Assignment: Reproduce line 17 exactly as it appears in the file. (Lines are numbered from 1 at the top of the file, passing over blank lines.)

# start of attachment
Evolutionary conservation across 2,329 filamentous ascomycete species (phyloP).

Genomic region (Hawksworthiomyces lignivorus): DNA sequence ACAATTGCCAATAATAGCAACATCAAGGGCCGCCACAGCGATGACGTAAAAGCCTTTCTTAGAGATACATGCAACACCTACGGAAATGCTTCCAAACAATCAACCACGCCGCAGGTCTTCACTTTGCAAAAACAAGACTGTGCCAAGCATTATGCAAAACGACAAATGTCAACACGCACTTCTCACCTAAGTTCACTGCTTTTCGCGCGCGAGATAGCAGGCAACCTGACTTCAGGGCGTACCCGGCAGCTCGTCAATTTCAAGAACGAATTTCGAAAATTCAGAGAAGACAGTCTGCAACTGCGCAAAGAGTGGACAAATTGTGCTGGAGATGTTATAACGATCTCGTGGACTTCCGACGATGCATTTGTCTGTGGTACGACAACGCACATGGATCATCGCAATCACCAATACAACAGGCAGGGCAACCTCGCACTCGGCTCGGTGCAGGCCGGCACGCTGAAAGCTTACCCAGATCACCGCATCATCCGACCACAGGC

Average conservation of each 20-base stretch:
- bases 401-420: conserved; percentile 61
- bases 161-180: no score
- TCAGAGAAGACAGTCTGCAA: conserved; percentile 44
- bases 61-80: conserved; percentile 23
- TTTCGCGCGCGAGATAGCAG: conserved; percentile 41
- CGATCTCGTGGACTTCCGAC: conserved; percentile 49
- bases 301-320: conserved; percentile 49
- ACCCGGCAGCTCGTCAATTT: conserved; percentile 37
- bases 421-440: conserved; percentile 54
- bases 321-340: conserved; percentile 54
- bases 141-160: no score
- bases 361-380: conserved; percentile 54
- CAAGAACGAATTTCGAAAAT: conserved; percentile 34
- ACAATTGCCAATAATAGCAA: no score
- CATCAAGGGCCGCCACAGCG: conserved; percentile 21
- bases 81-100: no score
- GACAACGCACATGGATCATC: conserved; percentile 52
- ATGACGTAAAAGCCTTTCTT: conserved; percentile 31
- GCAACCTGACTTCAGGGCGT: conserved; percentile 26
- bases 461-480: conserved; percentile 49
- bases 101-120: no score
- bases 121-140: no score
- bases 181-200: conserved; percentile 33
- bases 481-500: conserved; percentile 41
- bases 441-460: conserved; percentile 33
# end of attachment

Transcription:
- ACAATTGCCAATAATAGCAA: no score